- Indian lands that are defined in the Indian Gaming Regulatory Act
- the Commonwealth of Puerto Rico
- the Commonwealth of Northern Mariana Islands
- the US Virgin Islands, and Guan
Suppose that Brian is a citizen of Colombia. He has been physically present in one of the territories of the US for the past three years. In such a case, Brian is considered to be a resident of the US, according to 26 U.S.C. § 7701(b), and is required to file an FBAR.
Another example will help in clarifying the concept of US resident. Suppose, Carlyle a citizen of the UK is a legal resident of the US. The tax treaty specifies that Carlyle is a tax resident of the UK. In such a situation, Carlyle is required to file an FBAR. Why? Tax treaties may exempt a foreign national US resident from submitting taxes to the IRS, but it does exempt a person from filing FBAR.
Types of Foreign Financial Accounts Subjected to FBAR
Generally, any type of foreign account held with a financial firm abroad is known as a foreign financial account. For instance, an account that is maintained with a US bank’s overseas branch located in France is a foreign financial account. However, an account maintained with a German Bank located in New York is not considered a foreign financial account, according to the provisions of the FinCEN.
Another situation when the FBAR reporting requirements do not apply is when a US citizen buy a security of a foreign firm that is situated in the US. For instance, if Jack purchases securities of a German company through a broker situated in Texas, then he is not required to report the account in FBAR report since he had bought the securities through a financial company located in the US.
The financial accounts that are subjected to the legal provisions of the BSA include the following:
- bank accounts such as time deposits, checking accounts, and savings accounts,
- brokerage account,
- trust and mutual fund accounts,
- Security accounts such as security derivatives, brokerage accounts, and other similar financial securities accounts
- Options and commodity futures accounts,
- Insurance policies accounts having a cash value such as whole life insurance policy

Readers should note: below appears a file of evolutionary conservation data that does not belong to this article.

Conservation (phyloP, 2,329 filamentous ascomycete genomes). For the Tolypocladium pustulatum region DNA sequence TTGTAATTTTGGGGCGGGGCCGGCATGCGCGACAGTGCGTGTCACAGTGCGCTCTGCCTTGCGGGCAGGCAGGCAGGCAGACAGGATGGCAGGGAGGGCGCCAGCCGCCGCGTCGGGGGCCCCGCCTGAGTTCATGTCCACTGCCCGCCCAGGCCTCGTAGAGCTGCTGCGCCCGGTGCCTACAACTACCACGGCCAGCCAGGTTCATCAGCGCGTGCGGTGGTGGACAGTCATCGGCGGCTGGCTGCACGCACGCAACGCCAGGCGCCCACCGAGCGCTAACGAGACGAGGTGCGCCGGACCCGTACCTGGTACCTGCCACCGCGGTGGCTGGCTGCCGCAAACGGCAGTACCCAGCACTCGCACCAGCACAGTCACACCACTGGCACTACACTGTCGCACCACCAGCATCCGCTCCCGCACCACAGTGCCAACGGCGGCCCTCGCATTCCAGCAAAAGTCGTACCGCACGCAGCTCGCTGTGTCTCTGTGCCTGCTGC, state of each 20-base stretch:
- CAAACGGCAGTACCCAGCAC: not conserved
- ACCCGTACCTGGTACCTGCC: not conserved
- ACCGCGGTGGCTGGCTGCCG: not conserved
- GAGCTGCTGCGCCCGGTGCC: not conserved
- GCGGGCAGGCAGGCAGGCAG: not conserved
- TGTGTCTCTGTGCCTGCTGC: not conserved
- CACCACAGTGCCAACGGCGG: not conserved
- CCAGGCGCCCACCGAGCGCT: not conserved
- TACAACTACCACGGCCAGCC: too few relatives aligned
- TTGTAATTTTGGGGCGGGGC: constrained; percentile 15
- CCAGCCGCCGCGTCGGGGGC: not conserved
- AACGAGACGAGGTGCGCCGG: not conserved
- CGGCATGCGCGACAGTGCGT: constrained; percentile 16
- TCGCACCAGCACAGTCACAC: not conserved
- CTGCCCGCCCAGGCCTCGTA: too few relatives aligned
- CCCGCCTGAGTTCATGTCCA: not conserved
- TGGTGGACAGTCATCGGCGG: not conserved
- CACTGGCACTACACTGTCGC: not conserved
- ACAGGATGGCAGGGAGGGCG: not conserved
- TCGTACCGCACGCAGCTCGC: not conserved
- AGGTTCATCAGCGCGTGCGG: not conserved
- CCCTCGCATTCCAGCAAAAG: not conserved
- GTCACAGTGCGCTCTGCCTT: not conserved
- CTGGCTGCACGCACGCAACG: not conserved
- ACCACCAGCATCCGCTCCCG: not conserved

The above list of foreign accounts is not exhaustive. Any foreign account over which an individual has a signatory authority or holds financial interest must be reported in the FBAR. Other types of accounts that are subjected to FBAR reporting requirements include the following.
- Canadian Registered Retirement Savings Plan (RRSP),
- Free Savings Account (TFSA),
- Mexican Administradoras de Fondos para el Retiro (AFORE)
- Mexican individual retirement accounts (Fondos para el Retiro)
What is Meant by Signature Authorityand Financial Interest in Foreign Accounts?
We have mentioned above that FBAR must be filed by a US person who holds a signature authority and financial interests in foreign accounts. The question is what is meant by these terms?
A person is said to have a financial interest in a foreign bank account if any one of the following two conditions is fulfilled.
- The US person holds the legal title or record of the bank account. It is irrespective whether the account is maintained for the beneficiary of the holder or another person, even a non-resident individual.
- The holder or owner of the foreign account acts as a nominee, agent, or attorney on behalf of the US national.
A simple example can help in clarifying the above two points. Suppose that Alex is a US citizen who owns a foreign account in Mexico. His brother Sanchez maintains the account on behalf of his brother. The account is held by Sanchez who accesses the accounts according to the instructions of his brother. In such a case, Alex is said to have a financial interest in a foreign account. If Sanchez is also a US resident, he must also submit an FBAR report.